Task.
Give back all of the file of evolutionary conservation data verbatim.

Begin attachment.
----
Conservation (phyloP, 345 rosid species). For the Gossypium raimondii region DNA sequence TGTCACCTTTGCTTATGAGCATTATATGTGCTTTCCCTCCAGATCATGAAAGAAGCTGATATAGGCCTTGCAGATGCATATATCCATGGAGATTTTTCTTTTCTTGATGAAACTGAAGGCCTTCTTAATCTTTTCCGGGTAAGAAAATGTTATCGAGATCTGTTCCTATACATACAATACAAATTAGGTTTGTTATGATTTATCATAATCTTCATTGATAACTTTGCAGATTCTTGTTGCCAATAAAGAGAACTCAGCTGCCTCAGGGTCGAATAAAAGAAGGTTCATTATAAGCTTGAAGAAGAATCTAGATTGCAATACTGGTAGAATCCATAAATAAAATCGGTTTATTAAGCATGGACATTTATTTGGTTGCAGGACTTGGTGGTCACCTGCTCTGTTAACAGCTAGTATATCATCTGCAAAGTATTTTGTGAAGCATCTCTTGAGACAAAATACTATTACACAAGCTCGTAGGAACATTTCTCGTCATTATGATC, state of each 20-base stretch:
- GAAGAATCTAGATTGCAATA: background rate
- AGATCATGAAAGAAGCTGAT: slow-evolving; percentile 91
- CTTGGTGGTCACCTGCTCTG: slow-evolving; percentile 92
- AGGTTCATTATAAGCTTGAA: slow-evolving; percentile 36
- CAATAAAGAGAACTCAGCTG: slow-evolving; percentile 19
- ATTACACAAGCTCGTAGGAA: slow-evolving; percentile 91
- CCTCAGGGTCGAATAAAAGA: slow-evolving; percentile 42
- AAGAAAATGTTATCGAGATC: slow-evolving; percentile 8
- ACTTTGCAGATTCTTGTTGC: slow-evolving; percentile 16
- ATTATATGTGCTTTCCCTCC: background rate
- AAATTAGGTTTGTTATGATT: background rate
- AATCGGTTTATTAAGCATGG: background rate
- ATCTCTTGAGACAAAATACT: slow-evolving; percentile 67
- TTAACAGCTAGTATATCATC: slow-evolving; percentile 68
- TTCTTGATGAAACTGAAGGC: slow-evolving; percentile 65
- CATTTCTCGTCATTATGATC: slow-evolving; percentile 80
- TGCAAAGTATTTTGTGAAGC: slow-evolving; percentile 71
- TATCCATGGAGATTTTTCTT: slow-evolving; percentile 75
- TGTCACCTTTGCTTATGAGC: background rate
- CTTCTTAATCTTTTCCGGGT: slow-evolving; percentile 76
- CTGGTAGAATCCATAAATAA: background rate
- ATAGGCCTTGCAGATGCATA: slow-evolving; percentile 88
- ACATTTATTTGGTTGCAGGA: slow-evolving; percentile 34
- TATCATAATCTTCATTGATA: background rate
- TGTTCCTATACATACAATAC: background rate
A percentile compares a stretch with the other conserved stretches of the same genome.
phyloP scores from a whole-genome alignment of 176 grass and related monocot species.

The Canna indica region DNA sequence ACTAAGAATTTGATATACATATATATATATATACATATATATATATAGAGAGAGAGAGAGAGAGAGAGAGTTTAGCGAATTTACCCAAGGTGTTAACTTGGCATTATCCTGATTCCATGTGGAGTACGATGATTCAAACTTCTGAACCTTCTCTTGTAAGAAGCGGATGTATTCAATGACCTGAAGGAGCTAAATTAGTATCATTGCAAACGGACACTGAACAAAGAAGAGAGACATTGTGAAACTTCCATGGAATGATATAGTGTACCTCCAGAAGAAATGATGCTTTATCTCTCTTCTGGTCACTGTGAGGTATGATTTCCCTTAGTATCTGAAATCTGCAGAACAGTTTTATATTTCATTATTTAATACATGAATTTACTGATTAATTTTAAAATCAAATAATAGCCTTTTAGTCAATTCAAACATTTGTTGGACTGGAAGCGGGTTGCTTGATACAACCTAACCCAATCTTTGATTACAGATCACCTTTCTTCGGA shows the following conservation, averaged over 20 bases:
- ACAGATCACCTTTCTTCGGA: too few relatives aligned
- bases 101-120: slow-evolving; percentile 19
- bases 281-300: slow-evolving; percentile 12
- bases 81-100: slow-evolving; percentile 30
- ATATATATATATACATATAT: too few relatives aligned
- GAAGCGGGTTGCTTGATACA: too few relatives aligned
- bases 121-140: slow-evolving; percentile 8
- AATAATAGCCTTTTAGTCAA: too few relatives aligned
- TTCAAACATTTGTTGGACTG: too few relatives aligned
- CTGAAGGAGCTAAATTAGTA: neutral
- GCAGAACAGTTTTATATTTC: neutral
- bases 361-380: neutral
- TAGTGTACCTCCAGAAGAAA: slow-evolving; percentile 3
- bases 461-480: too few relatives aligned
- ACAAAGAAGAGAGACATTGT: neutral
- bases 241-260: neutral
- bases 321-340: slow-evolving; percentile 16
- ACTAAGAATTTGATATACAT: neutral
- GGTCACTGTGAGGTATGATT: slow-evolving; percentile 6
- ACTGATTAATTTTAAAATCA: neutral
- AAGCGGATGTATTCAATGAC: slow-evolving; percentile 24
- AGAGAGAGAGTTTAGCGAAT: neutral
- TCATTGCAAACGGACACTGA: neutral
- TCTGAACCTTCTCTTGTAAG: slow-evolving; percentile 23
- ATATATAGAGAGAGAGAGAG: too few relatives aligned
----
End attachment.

Conservation (phyloP, 345 rosid species). For the Gossypium raimondii region DNA sequence TGTCACCTTTGCTTATGAGCATTATATGTGCTTTCCCTCCAGATCATGAAAGAAGCTGATATAGGCCTTGCAGATGCATATATCCATGGAGATTTTTCTTTTCTTGATGAAACTGAAGGCCTTCTTAATCTTTTCCGGGTAAGAAAATGTTATCGAGATCTGTTCCTATACATACAATACAAATTAGGTTTGTTATGATTTATCATAATCTTCATTGATAACTTTGCAGATTCTTGTTGCCAATAAAGAGAACTCAGCTGCCTCAGGGTCGAATAAAAGAAGGTTCATTATAAGCTTGAAGAAGAATCTAGATTGCAATACTGGTAGAATCCATAAATAAAATCGGTTTATTAAGCATGGACATTTATTTGGTTGCAGGACTTGGTGGTCACCTGCTCTGTTAACAGCTAGTATATCATCTGCAAAGTATTTTGTGAAGCATCTCTTGAGACAAAATACTATTACACAAGCTCGTAGGAACATTTCTCGTCATTATGATC, state of each 20-base stretch:
- GAAGAATCTAGATTGCAATA: background rate
- AGATCATGAAAGAAGCTGAT: slow-evolving; percentile 91
- CTTGGTGGTCACCTGCTCTG: slow-evolving; percentile 92
- AGGTTCATTATAAGCTTGAA: slow-evolving; percentile 36
- CAATAAAGAGAACTCAGCTG: slow-evolving; percentile 19
- ATTACACAAGCTCGTAGGAA: slow-evolving; percentile 91
- CCTCAGGGTCGAATAAAAGA: slow-evolving; percentile 42
- AAGAAAATGTTATCGAGATC: slow-evolving; percentile 8
- ACTTTGCAGATTCTTGTTGC: slow-evolving; percentile 16
- ATTATATGTGCTTTCCCTCC: background rate
- AAATTAGGTTTGTTATGATT: background rate
- AATCGGTTTATTAAGCATGG: background rate
- ATCTCTTGAGACAAAATACT: slow-evolving; percentile 67
- TTAACAGCTAGTATATCATC: slow-evolving; percentile 68
- TTCTTGATGAAACTGAAGGC: slow-evolving; percentile 65
- CATTTCTCGTCATTATGATC: slow-evolving; percentile 80
- TGCAAAGTATTTTGTGAAGC: slow-evolving; percentile 71
- TATCCATGGAGATTTTTCTT: slow-evolving; percentile 75
- TGTCACCTTTGCTTATGAGC: background rate
- CTTCTTAATCTTTTCCGGGT: slow-evolving; percentile 76
- CTGGTAGAATCCATAAATAA: background rate
- ATAGGCCTTGCAGATGCATA: slow-evolving; percentile 88
- ACATTTATTTGGTTGCAGGA: slow-evolving; percentile 34
- TATCATAATCTTCATTGATA: background rate
- TGTTCCTATACATACAATAC: background rate
A percentile compares a stretch with the other conserved stretches of the same genome.
phyloP scores from a whole-genome alignment of 176 grass and related monocot species.

The Canna indica region DNA sequence ACTAAGAATTTGATATACATATATATATATATACATATATATATATAGAGAGAGAGAGAGAGAGAGAGAGTTTAGCGAATTTACCCAAGGTGTTAACTTGGCATTATCCTGATTCCATGTGGAGTACGATGATTCAAACTTCTGAACCTTCTCTTGTAAGAAGCGGATGTATTCAATGACCTGAAGGAGCTAAATTAGTATCATTGCAAACGGACACTGAACAAAGAAGAGAGACATTGTGAAACTTCCATGGAATGATATAGTGTACCTCCAGAAGAAATGATGCTTTATCTCTCTTCTGGTCACTGTGAGGTATGATTTCCCTTAGTATCTGAAATCTGCAGAACAGTTTTATATTTCATTATTTAATACATGAATTTACTGATTAATTTTAAAATCAAATAATAGCCTTTTAGTCAATTCAAACATTTGTTGGACTGGAAGCGGGTTGCTTGATACAACCTAACCCAATCTTTGATTACAGATCACCTTTCTTCGGA shows the following conservation, averaged over 20 bases:
- ACAGATCACCTTTCTTCGGA: too few relatives aligned
- bases 101-120: slow-evolving; percentile 19
- bases 281-300: slow-evolving; percentile 12
- bases 81-100: slow-evolving; percentile 30
- ATATATATATATACATATAT: too few relatives aligned
- GAAGCGGGTTGCTTGATACA: too few relatives aligned
- bases 121-140: slow-evolving; percentile 8
- AATAATAGCCTTTTAGTCAA: too few relatives aligned
- TTCAAACATTTGTTGGACTG: too few relatives aligned
- CTGAAGGAGCTAAATTAGTA: neutral
- GCAGAACAGTTTTATATTTC: neutral
- bases 361-380: neutral
- TAGTGTACCTCCAGAAGAAA: slow-evolving; percentile 3
- bases 461-480: too few relatives aligned
- ACAAAGAAGAGAGACATTGT: neutral
- bases 241-260: neutral
- bases 321-340: slow-evolving; percentile 16
- ACTAAGAATTTGATATACAT: neutral
- GGTCACTGTGAGGTATGATT: slow-evolving; percentile 6
- ACTGATTAATTTTAAAATCA: neutral
- AAGCGGATGTATTCAATGAC: slow-evolving; percentile 24
- AGAGAGAGAGTTTAGCGAAT: neutral
- TCATTGCAAACGGACACTGA: neutral
- TCTGAACCTTCTCTTGTAAG: slow-evolving; percentile 23
- ATATATAGAGAGAGAGAGAG: too few relatives aligned